Now let’s create a history module to handle browswer history, routing and change detection.

// ui/src/history.js
import createHistory from 'history/createBrowserHistory';

// we might use universal rendering so check if browser or server
const isBrowser = typeof window !== 'undefined';

const history = isBrowser ? createHistory() : {};

const { location } = history;

const onChangeListeners = [];

function push(pathname) {
  // push a new path into history
  window.history.pushState({}, '', pathname);
  // call all the callbacks
  onChangeListeners.forEach(cb => cb(pathname));
}

function onChange(cb) {
  // add a callback
  onChangeListeners.push(cb);
}

export default { history, location, push, onChange };

Now we’ll have to refactor our App component into a class and add the router:

// ui/src/components/app/App.js
import './App.css';

import PropTypes from 'prop-types';
import React from 'react';

import history from '../../history';
import routes from '../../routes';
import NotFound from '../pages/NotFound';
import Sidebar from '../sidebar/Sidebar';

class App extends React.Component {
  constructor(props) {
    super(props);
    this.state = {
      pathname: props.pathname
    };
  }

  // use prop-types to validate pathname is one of the routes in routes
  static propTypes = {
    pathname: PropTypes.oneOf(Object.keys(routes)).isRequired
  };

  componentDidMount() {
    // update App state when path changes
    history.onChange(pathname => this.setState({ pathname }));
  }

  render() {
    // get the component from routes or display 404 page
    const { pathname } = this.state;
    const Outlet = routes[pathname] || NotFound;

    return (
      <div className="App">
        <header className="App__header">
          <h1 className="App__title">GraphQL Metrics</h1>
        </header>
        <Sidebar />
        <Outlet />
      </div>
    );
  }
}

export default App;

Now we’ll create a component that’s a glorified anchor to push new pathnames into history:

// ui/src/components/link/Link.js
import './Link.css';

import React from 'react';

import history from '../../history';

class Link extends React.Component {
  constructor(props) {
    super(props);
    // we'll use this to style the active route anchor
    this.state = { active: history.location.pathname === props.href };
  }

  // update the active state when path changes
  componentDidMount() {
    history.onChange(pathname =>
      this.setState({ active: pathname === this.props.href })
    );
  }

  // self explanatory
  onClick = e => {
    const { href } = this.props;
    const aNewTab = e.metaKey || e.ctrlKey;
    const anExternalLink = href.startsWith('http');

    if (!aNewTab && !anExternalLink) {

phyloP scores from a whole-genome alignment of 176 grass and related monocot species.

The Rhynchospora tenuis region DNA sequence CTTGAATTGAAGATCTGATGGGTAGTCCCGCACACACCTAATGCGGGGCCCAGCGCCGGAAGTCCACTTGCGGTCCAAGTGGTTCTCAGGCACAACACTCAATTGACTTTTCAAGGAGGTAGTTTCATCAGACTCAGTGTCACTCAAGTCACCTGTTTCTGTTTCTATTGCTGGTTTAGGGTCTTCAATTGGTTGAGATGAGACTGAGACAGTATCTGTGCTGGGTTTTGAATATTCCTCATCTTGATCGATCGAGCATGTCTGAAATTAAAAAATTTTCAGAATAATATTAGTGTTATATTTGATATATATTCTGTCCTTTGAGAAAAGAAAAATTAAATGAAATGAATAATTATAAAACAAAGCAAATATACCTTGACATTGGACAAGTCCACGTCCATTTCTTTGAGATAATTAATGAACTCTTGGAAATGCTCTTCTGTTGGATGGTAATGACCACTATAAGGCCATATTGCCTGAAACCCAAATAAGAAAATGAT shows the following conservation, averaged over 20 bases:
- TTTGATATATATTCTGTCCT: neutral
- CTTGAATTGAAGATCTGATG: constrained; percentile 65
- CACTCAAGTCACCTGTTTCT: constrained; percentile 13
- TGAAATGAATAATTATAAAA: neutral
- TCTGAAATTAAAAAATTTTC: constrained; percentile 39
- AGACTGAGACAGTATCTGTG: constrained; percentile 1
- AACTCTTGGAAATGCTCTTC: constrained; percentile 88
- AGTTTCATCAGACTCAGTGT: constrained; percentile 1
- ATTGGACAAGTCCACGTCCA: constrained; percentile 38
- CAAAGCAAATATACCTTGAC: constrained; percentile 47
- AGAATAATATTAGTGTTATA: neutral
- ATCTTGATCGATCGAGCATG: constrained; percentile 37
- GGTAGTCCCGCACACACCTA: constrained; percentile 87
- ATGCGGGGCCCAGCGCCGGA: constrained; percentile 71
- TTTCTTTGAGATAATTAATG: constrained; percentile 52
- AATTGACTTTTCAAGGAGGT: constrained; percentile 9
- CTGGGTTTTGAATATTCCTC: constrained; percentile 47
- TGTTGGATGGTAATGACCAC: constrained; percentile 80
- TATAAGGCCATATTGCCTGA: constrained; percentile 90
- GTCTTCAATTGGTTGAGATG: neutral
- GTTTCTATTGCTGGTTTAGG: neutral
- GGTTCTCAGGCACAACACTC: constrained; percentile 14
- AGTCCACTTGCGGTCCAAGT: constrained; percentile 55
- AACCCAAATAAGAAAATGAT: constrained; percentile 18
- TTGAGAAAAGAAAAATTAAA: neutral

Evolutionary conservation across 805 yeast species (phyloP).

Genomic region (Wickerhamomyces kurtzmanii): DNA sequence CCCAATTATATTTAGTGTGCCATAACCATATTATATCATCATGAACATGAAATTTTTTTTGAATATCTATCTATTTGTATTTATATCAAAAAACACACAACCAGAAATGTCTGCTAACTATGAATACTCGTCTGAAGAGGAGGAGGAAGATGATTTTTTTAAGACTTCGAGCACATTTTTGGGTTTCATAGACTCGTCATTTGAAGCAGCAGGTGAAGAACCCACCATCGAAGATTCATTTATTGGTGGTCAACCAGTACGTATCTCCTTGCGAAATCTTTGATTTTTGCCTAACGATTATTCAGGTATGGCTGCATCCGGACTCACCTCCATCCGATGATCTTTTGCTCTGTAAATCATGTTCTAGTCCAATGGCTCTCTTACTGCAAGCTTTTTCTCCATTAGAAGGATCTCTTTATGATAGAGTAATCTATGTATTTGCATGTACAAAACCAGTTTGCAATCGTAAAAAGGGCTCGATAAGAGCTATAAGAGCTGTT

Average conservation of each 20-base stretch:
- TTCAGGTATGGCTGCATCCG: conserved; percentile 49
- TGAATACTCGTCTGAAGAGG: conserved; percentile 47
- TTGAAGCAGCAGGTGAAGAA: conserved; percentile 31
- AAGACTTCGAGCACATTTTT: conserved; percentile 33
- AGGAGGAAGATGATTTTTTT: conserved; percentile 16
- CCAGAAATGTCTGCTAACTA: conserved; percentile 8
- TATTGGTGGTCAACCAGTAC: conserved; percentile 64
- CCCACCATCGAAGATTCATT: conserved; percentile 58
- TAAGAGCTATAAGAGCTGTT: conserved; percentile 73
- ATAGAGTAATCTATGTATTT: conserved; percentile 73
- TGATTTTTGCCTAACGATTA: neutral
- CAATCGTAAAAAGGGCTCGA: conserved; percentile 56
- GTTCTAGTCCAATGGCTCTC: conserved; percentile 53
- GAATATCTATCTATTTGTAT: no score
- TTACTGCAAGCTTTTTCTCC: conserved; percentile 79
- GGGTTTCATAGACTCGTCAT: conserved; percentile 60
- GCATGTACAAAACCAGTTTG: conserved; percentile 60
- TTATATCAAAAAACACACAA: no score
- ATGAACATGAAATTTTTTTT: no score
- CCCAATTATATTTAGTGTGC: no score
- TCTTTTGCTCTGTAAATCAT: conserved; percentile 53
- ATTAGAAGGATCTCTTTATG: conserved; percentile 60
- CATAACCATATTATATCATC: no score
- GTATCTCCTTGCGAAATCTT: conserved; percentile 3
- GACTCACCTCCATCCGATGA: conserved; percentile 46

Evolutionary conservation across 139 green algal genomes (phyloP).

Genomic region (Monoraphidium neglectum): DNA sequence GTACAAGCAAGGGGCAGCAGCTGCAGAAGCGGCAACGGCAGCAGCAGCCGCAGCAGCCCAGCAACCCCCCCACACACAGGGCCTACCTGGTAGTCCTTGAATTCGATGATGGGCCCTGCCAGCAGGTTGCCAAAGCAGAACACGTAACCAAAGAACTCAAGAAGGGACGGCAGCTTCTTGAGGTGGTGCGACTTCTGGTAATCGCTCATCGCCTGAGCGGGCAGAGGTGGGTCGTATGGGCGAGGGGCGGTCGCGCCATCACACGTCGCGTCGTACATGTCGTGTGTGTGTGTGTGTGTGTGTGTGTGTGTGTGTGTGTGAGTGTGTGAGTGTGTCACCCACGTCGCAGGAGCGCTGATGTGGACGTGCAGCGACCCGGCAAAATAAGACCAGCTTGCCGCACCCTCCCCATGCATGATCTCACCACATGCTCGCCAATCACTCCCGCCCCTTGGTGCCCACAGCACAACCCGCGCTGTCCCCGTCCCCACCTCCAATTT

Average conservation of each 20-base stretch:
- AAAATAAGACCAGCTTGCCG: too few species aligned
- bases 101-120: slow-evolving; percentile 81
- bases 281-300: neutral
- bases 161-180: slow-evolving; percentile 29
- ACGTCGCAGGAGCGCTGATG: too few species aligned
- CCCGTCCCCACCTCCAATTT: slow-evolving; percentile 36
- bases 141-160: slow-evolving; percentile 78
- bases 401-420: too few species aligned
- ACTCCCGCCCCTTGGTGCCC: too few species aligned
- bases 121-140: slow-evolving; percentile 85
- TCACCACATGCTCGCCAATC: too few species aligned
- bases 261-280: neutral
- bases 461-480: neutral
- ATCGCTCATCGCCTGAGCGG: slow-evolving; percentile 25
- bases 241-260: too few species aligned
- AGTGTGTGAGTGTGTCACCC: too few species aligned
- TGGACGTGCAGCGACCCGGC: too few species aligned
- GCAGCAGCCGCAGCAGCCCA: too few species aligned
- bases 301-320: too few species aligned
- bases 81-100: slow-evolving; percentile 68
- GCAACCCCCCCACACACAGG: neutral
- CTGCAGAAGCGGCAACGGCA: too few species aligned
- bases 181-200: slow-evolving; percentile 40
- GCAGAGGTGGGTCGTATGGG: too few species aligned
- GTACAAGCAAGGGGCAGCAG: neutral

e.preventDefault();
      history.push(href);
    }
  };

  // react people is this the best way to do className like this?
  // Leave a comment on GitHub I'd like to know
  render() {
    const { href, children } = this.props;
    const className = 'Link' + (this.state.active ? ' active' : '');
    return (
      <a className="Link {className}" href={href} onClick={this.onClick}>
        {children}
      </a>
    );
  }
}

export default Link;
/* Link.css */
a.Link {
  color: #fffbfc;
}
a.Link.active {
  text-decoration: none;
  color: #ef6461;
}

Ok so that was a bit of code to get router going but compared to react-router, I feel like we’re doing pretty good for a few lines of code:

Adding a table for schema types

We’re now ready to keep going with our dashboard and make a Schema component to display the list of allTypes we created earlier.

// ui/src/components/schema/Schema.js
import './Schema.css';

import gql from 'graphql-tag';
import React from 'react';
import { Query } from 'react-apollo';

import { groupBy } from '../../utils';

const allTypes = gql`
  {
    allTypes {
      key
      parentType
      fieldName
      returnType
    }
  }
`;

const Schema = () => (
  <table className="Schema">
    <thead>
      <tr>
        <th>Type</th>
        <th>Field</th>
        <th>Return Type</th>
      </tr>
    </thead>
    <SchemaTypes />
  </table>
);

const SchemaTypes = () => (
  <Query query={allTypes}>
    {({ loading, error, data }) => {
      if (loading) return RowSpan('Loading...');
      if (error) return RowSpan(error.message);

      const types = groupBy(data.allTypes, t => t.parentType);
      return Object.entries(types).map(([parentType, fields], i) => {
        return (
          <tbody key={i}>
            <tr>
              <td>{parentType}</td>
            </tr>
            {fields.map(FieldRow)}
          </tbody>
        );
      });
    }}
  </Query>
);

const FieldRow = ({ key, fieldName, returnType }) => (
  <tr key={key}>
    <td />
    <td>{fieldName}</td>
    <td>{returnType}</td>
  </tr>
);

const RowSpan = content => (
  <tbody>
    <tr>
      <td colSpan="3">{content}</td>
    </tr>
  </tbody>
);

export default Schema;